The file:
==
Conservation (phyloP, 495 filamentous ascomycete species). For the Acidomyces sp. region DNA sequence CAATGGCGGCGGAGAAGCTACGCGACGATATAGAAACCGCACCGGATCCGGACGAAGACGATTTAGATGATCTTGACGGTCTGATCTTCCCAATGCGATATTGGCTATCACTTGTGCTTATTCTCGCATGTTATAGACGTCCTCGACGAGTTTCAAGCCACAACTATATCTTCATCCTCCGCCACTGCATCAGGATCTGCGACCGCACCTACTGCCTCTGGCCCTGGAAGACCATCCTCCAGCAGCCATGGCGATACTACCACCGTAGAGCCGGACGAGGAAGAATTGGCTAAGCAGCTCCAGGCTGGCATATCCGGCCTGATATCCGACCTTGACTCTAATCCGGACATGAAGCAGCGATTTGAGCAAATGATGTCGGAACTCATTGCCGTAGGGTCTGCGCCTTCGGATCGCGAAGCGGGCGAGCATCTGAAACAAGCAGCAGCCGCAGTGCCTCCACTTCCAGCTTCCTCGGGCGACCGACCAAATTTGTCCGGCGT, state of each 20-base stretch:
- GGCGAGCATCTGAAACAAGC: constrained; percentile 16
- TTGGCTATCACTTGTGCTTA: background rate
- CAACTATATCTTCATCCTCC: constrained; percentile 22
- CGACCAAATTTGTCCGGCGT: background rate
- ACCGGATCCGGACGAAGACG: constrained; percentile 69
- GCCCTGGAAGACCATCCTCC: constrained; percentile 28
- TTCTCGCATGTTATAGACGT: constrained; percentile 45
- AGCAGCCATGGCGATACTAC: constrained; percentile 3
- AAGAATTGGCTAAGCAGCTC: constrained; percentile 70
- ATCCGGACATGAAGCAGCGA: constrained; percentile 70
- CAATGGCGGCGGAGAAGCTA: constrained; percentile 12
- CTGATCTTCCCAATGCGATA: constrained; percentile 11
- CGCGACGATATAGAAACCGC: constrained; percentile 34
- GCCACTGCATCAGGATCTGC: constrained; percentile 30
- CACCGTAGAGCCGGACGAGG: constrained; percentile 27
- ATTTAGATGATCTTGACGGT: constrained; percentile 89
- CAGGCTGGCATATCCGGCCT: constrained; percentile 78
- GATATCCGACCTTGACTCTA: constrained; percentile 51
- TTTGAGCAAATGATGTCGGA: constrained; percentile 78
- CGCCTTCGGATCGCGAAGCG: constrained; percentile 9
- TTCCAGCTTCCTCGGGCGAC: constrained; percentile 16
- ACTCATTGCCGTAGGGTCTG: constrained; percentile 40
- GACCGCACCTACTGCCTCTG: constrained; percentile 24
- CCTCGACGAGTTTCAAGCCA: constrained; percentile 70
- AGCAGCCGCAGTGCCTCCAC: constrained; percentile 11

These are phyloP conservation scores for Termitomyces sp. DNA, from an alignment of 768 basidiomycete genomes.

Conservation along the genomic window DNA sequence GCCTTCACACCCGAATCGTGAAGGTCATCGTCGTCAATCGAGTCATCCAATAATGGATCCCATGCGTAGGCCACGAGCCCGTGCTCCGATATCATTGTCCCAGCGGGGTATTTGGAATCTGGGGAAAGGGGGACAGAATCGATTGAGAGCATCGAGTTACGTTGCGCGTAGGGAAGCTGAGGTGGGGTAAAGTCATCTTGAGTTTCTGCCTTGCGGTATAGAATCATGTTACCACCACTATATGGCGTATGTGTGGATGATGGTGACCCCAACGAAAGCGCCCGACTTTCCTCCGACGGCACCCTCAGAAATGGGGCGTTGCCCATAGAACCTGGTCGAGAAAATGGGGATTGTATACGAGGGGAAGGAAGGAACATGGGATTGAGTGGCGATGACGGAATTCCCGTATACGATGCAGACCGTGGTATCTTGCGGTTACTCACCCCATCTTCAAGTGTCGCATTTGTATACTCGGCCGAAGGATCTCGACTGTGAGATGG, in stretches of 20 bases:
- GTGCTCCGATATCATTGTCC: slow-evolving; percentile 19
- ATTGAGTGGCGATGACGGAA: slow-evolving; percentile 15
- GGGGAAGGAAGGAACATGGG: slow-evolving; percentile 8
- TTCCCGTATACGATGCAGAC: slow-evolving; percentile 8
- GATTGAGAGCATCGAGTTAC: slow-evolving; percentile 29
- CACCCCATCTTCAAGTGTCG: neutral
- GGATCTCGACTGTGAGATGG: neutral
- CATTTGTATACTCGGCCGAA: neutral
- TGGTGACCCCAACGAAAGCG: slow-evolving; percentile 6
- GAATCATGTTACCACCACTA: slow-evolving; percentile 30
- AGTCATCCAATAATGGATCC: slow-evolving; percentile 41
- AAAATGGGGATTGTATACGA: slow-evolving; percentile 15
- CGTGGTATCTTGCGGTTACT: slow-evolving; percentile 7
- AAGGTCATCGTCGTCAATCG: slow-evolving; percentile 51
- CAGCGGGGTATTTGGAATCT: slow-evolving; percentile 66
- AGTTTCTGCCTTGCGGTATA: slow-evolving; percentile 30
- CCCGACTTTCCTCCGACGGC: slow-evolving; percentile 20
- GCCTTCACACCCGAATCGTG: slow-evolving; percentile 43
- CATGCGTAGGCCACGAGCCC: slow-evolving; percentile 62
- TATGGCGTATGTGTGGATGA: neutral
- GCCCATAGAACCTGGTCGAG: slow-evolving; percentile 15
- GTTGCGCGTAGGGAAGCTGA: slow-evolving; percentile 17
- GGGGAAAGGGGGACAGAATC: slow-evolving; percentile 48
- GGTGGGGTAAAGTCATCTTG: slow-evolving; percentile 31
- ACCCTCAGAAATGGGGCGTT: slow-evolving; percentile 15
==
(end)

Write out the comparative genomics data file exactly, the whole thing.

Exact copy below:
Conservation (phyloP, 495 filamentous ascomycete species). For the Acidomyces sp. region DNA sequence CAATGGCGGCGGAGAAGCTACGCGACGATATAGAAACCGCACCGGATCCGGACGAAGACGATTTAGATGATCTTGACGGTCTGATCTTCCCAATGCGATATTGGCTATCACTTGTGCTTATTCTCGCATGTTATAGACGTCCTCGACGAGTTTCAAGCCACAACTATATCTTCATCCTCCGCCACTGCATCAGGATCTGCGACCGCACCTACTGCCTCTGGCCCTGGAAGACCATCCTCCAGCAGCCATGGCGATACTACCACCGTAGAGCCGGACGAGGAAGAATTGGCTAAGCAGCTCCAGGCTGGCATATCCGGCCTGATATCCGACCTTGACTCTAATCCGGACATGAAGCAGCGATTTGAGCAAATGATGTCGGAACTCATTGCCGTAGGGTCTGCGCCTTCGGATCGCGAAGCGGGCGAGCATCTGAAACAAGCAGCAGCCGCAGTGCCTCCACTTCCAGCTTCCTCGGGCGACCGACCAAATTTGTCCGGCGT, state of each 20-base stretch:
- GGCGAGCATCTGAAACAAGC: constrained; percentile 16
- TTGGCTATCACTTGTGCTTA: background rate
- CAACTATATCTTCATCCTCC: constrained; percentile 22
- CGACCAAATTTGTCCGGCGT: background rate
- ACCGGATCCGGACGAAGACG: constrained; percentile 69
- GCCCTGGAAGACCATCCTCC: constrained; percentile 28
- TTCTCGCATGTTATAGACGT: constrained; percentile 45
- AGCAGCCATGGCGATACTAC: constrained; percentile 3
- AAGAATTGGCTAAGCAGCTC: constrained; percentile 70
- ATCCGGACATGAAGCAGCGA: constrained; percentile 70
- CAATGGCGGCGGAGAAGCTA: constrained; percentile 12
- CTGATCTTCCCAATGCGATA: constrained; percentile 11
- CGCGACGATATAGAAACCGC: constrained; percentile 34
- GCCACTGCATCAGGATCTGC: constrained; percentile 30
- CACCGTAGAGCCGGACGAGG: constrained; percentile 27
- ATTTAGATGATCTTGACGGT: constrained; percentile 89
- CAGGCTGGCATATCCGGCCT: constrained; percentile 78
- GATATCCGACCTTGACTCTA: constrained; percentile 51
- TTTGAGCAAATGATGTCGGA: constrained; percentile 78
- CGCCTTCGGATCGCGAAGCG: constrained; percentile 9
- TTCCAGCTTCCTCGGGCGAC: constrained; percentile 16
- ACTCATTGCCGTAGGGTCTG: constrained; percentile 40
- GACCGCACCTACTGCCTCTG: constrained; percentile 24
- CCTCGACGAGTTTCAAGCCA: constrained; percentile 70
- AGCAGCCGCAGTGCCTCCAC: constrained; percentile 11

These are phyloP conservation scores for Termitomyces sp. DNA, from an alignment of 768 basidiomycete genomes.

Conservation along the genomic window DNA sequence GCCTTCACACCCGAATCGTGAAGGTCATCGTCGTCAATCGAGTCATCCAATAATGGATCCCATGCGTAGGCCACGAGCCCGTGCTCCGATATCATTGTCCCAGCGGGGTATTTGGAATCTGGGGAAAGGGGGACAGAATCGATTGAGAGCATCGAGTTACGTTGCGCGTAGGGAAGCTGAGGTGGGGTAAAGTCATCTTGAGTTTCTGCCTTGCGGTATAGAATCATGTTACCACCACTATATGGCGTATGTGTGGATGATGGTGACCCCAACGAAAGCGCCCGACTTTCCTCCGACGGCACCCTCAGAAATGGGGCGTTGCCCATAGAACCTGGTCGAGAAAATGGGGATTGTATACGAGGGGAAGGAAGGAACATGGGATTGAGTGGCGATGACGGAATTCCCGTATACGATGCAGACCGTGGTATCTTGCGGTTACTCACCCCATCTTCAAGTGTCGCATTTGTATACTCGGCCGAAGGATCTCGACTGTGAGATGG, in stretches of 20 bases:
- GTGCTCCGATATCATTGTCC: slow-evolving; percentile 19
- ATTGAGTGGCGATGACGGAA: slow-evolving; percentile 15
- GGGGAAGGAAGGAACATGGG: slow-evolving; percentile 8
- TTCCCGTATACGATGCAGAC: slow-evolving; percentile 8
- GATTGAGAGCATCGAGTTAC: slow-evolving; percentile 29
- CACCCCATCTTCAAGTGTCG: neutral
- GGATCTCGACTGTGAGATGG: neutral
- CATTTGTATACTCGGCCGAA: neutral
- TGGTGACCCCAACGAAAGCG: slow-evolving; percentile 6
- GAATCATGTTACCACCACTA: slow-evolving; percentile 30
- AGTCATCCAATAATGGATCC: slow-evolving; percentile 41
- AAAATGGGGATTGTATACGA: slow-evolving; percentile 15
- CGTGGTATCTTGCGGTTACT: slow-evolving; percentile 7
- AAGGTCATCGTCGTCAATCG: slow-evolving; percentile 51
- CAGCGGGGTATTTGGAATCT: slow-evolving; percentile 66
- AGTTTCTGCCTTGCGGTATA: slow-evolving; percentile 30
- CCCGACTTTCCTCCGACGGC: slow-evolving; percentile 20
- GCCTTCACACCCGAATCGTG: slow-evolving; percentile 43
- CATGCGTAGGCCACGAGCCC: slow-evolving; percentile 62
- TATGGCGTATGTGTGGATGA: neutral
- GCCCATAGAACCTGGTCGAG: slow-evolving; percentile 15
- GTTGCGCGTAGGGAAGCTGA: slow-evolving; percentile 17
- GGGGAAAGGGGGACAGAATC: slow-evolving; percentile 48
- GGTGGGGTAAAGTCATCTTG: slow-evolving; percentile 31
- ACCCTCAGAAATGGGGCGTT: slow-evolving; percentile 15